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The Rolling Stones: From the Vault: Live at the Tokyo Dome 1990 [CD/Blu-Ray]

Track List

>Intro: Continental Drift
>Start Me Up
>Bitch
>Sad Sad Sad
>Harlem Shuffle, The
>Tumbling Dice
>Miss You
>Ruby Tuesday
>Almost Hear You Sigh
>Rock and a Hard Place
>Mixed Emotions
>Honky Tonk Women
>Midnight Rambler
>You Can't Always Get What You Want
>Can t Be Seen
>Happy
>Paint It Black
>2000 Light Years from Home
>Sympathy for the Devil
>Gimme Shelter
>It's Only Rock n Roll
>Brown Sugar
>(I Can't Get No) Satisfaction
>Jumpin Jack Flash
>Continental Drift (Intro)
>Start Me Up
>Bitch
>Sad Sad Sad
>Harlem Shuffle, The
>Tumbling Dice
>Miss You
>Ruby Tuesday
>Almost Hear You Sigh
>Rock and a Hard Place
>Mixed Emotions
>Honky Tonk Women
>Midnight Rambler
>You Can't Always Get What You Want
>Can't Be Seen
>Happy
>Paint It Black
>20,000 Light Years From Home
>Sympathy for the Devil
>Gimme Shelter
>It's Only Rock 'n' Roll
>Brown Sugar
>(I Can't Get No) Satisfaction
>Jumpin' Jack Flash

Album Notes

Personnel: Keith Richards, Mick Jagger (vocals, guitar); Ron Wood (guitar, background vocals); Bobby Keys (saxophone); Matt Clifford (French horn, keyboards, percussion, background vocals); Crispin Cioe, Arno Hecht, Paul Litterall, Bob Funks (horns); Chuck Leavell (keyboards, background vocals); Bill Wyman (bass guitar); Charlie Watts (drums); Bernard Fowler (percussion, background vocals); Cindy Mizelle, Lisa Fischer (background vocals).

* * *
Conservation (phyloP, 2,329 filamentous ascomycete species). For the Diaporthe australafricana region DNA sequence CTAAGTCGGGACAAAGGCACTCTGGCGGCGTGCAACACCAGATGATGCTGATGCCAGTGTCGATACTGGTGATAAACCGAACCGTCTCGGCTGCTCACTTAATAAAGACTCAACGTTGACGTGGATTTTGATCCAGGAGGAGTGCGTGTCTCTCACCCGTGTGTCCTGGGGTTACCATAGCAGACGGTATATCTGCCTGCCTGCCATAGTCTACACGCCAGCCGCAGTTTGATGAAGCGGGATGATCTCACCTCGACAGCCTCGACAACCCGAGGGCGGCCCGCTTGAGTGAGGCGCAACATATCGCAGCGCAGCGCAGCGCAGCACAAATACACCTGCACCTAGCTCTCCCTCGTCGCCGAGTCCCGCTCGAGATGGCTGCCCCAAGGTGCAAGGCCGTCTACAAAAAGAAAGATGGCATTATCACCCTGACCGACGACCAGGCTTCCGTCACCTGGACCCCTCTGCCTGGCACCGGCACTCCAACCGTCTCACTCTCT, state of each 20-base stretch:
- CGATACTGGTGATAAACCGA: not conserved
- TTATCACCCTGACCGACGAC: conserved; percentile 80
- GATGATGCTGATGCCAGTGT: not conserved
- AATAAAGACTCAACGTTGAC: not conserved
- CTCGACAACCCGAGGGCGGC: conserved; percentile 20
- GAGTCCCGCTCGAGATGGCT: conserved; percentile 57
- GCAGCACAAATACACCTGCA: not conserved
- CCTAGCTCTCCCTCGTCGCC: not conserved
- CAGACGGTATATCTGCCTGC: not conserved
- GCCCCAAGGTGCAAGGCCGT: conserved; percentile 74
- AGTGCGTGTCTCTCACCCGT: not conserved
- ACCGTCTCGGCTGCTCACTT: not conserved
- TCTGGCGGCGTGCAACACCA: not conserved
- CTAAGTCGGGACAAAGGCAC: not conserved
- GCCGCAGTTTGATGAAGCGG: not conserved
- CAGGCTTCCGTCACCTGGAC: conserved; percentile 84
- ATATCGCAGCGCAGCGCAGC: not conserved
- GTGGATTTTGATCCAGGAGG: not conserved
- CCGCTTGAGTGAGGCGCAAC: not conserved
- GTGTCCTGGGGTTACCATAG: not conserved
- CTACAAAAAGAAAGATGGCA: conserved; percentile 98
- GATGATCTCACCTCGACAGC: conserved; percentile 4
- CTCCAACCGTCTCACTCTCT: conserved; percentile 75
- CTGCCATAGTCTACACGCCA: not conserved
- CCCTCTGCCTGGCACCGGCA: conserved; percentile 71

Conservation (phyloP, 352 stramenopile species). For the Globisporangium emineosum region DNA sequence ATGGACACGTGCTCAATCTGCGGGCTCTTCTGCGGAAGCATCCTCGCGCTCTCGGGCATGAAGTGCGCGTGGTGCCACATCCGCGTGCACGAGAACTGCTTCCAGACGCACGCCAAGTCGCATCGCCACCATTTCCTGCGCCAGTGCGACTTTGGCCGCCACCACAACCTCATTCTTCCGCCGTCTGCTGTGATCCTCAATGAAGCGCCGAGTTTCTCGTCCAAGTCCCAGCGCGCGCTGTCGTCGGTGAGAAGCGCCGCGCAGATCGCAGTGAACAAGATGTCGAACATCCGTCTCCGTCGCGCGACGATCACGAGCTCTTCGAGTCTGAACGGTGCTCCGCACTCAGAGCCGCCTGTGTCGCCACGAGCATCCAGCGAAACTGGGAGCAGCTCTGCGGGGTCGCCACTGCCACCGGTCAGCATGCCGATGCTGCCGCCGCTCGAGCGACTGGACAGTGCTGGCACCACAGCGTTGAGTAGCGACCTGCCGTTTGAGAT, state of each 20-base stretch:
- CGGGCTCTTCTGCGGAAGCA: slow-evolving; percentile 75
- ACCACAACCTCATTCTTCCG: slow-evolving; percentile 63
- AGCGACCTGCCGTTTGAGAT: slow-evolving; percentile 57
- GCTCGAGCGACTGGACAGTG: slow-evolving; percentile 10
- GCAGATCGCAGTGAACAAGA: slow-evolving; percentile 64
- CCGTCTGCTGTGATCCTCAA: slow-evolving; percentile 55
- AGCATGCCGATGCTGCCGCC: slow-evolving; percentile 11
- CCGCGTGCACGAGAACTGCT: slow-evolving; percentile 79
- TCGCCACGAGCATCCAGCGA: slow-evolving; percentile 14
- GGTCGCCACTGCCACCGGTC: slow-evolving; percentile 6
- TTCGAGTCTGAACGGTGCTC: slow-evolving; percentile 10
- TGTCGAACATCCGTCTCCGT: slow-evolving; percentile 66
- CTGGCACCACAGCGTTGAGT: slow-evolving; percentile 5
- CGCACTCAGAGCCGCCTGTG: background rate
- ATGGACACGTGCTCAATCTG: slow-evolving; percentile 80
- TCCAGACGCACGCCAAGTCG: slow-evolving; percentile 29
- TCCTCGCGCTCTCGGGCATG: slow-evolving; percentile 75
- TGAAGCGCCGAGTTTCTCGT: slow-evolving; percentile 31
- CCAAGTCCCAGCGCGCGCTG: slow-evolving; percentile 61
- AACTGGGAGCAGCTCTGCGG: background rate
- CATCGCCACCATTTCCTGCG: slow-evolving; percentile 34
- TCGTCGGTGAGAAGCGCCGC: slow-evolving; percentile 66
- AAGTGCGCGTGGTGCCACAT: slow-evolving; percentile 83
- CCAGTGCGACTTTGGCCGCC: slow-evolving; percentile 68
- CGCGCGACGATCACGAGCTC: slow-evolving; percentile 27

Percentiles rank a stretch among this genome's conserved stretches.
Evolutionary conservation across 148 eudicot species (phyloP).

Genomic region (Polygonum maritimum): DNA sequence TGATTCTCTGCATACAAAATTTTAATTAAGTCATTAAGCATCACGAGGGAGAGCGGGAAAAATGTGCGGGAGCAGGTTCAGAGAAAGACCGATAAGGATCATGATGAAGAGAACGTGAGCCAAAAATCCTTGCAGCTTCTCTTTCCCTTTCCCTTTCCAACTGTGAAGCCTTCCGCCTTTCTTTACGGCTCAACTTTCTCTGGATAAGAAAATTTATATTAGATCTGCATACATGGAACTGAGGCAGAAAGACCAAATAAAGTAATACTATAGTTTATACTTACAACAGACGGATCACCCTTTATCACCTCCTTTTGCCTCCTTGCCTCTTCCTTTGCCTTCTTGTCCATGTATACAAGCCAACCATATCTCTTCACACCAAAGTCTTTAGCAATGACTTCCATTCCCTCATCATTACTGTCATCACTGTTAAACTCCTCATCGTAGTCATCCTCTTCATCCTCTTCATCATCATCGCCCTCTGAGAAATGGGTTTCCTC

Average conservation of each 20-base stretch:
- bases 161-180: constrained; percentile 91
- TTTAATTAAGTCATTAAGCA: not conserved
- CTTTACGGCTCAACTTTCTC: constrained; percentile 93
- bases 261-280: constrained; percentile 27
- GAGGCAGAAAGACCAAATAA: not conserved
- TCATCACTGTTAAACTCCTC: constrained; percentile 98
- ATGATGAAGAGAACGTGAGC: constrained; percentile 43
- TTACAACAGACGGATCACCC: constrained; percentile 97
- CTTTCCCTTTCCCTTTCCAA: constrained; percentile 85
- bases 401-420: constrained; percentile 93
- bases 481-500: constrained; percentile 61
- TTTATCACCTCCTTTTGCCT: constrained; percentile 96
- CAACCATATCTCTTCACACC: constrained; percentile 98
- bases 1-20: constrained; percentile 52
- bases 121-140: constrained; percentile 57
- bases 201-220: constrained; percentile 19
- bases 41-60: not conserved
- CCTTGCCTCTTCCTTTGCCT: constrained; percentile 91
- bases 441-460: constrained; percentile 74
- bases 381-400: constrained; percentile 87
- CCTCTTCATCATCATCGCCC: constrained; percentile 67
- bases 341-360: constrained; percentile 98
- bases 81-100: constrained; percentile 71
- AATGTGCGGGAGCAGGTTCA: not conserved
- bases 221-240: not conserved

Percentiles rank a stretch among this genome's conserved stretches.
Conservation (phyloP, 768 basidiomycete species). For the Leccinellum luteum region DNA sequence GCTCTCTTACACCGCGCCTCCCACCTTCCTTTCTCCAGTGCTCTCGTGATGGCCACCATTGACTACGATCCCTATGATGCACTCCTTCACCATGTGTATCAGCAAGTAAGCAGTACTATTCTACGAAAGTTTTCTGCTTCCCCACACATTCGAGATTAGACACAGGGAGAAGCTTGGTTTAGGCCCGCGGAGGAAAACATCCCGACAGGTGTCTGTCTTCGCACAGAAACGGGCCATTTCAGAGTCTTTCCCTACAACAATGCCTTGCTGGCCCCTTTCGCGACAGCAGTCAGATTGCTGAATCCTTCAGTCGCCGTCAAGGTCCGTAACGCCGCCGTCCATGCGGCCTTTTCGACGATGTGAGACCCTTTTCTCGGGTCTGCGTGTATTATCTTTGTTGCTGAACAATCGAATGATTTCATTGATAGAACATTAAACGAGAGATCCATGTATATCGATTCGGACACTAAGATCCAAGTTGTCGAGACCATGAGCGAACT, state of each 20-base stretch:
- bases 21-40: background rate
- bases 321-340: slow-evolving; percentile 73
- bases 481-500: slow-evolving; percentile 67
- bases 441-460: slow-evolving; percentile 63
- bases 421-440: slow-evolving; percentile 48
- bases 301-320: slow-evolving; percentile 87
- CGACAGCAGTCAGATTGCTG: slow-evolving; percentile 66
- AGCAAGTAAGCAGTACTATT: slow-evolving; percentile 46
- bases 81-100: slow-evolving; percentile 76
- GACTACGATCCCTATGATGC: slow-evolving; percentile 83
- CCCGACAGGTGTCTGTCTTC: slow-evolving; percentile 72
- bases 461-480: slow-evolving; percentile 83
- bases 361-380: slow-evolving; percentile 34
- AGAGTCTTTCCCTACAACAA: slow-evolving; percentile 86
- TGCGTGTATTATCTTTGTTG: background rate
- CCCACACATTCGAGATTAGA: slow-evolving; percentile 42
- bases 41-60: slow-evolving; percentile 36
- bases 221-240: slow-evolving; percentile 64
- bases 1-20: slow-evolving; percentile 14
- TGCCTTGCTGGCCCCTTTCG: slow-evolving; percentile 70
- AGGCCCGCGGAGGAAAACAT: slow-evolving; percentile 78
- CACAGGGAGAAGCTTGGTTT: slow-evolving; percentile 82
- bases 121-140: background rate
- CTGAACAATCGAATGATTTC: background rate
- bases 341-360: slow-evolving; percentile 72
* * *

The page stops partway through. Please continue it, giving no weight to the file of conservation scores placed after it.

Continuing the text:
Liner Note Author: Richard Havers.

Editor: Kyle Smart.

Photographer: Mikio Ariga.

Recorded at the end of the record-breaking Steel Wheels tour, From the Vault: Live at the Tokyo Dome captures the reunited Rolling Stones at a moment of triumph and, as it happens, bridges two eras. Steel Wheels set the stage for the crowd-pleasing veterans, the group that put the '80s unpleasantness behind them so they could haul the hits around the globe in service of pushing a new record. It also was the last time founding member Bill Wyman would tour with the band. As such, this double-disc set is noteworthy: it's one of the last times Wyman played with the group, so there's a bit more of the recognizable Stones funk to the rhythms than there are in the years that would follow. That said, this set still feels more routine than not, probably because it's loaded with familiar items that remain part of the set in the 2010s. The departures from the norm are the tunes from Steel Wheels -- quite a lot, actually; almost half the record -- and "20,000 Light Years from Home," which hits a lot harder than the Satanic Majesties version. Apart from that, the only surprises are the vulgarities Mick Jagger slides into "It's Only Rock 'n' Roll" -- remnants of a dirtier past -- but even if this is exceptionally slick, this live album still entertains just like it was meant to do. ~ Stephen Thomas Erlewine



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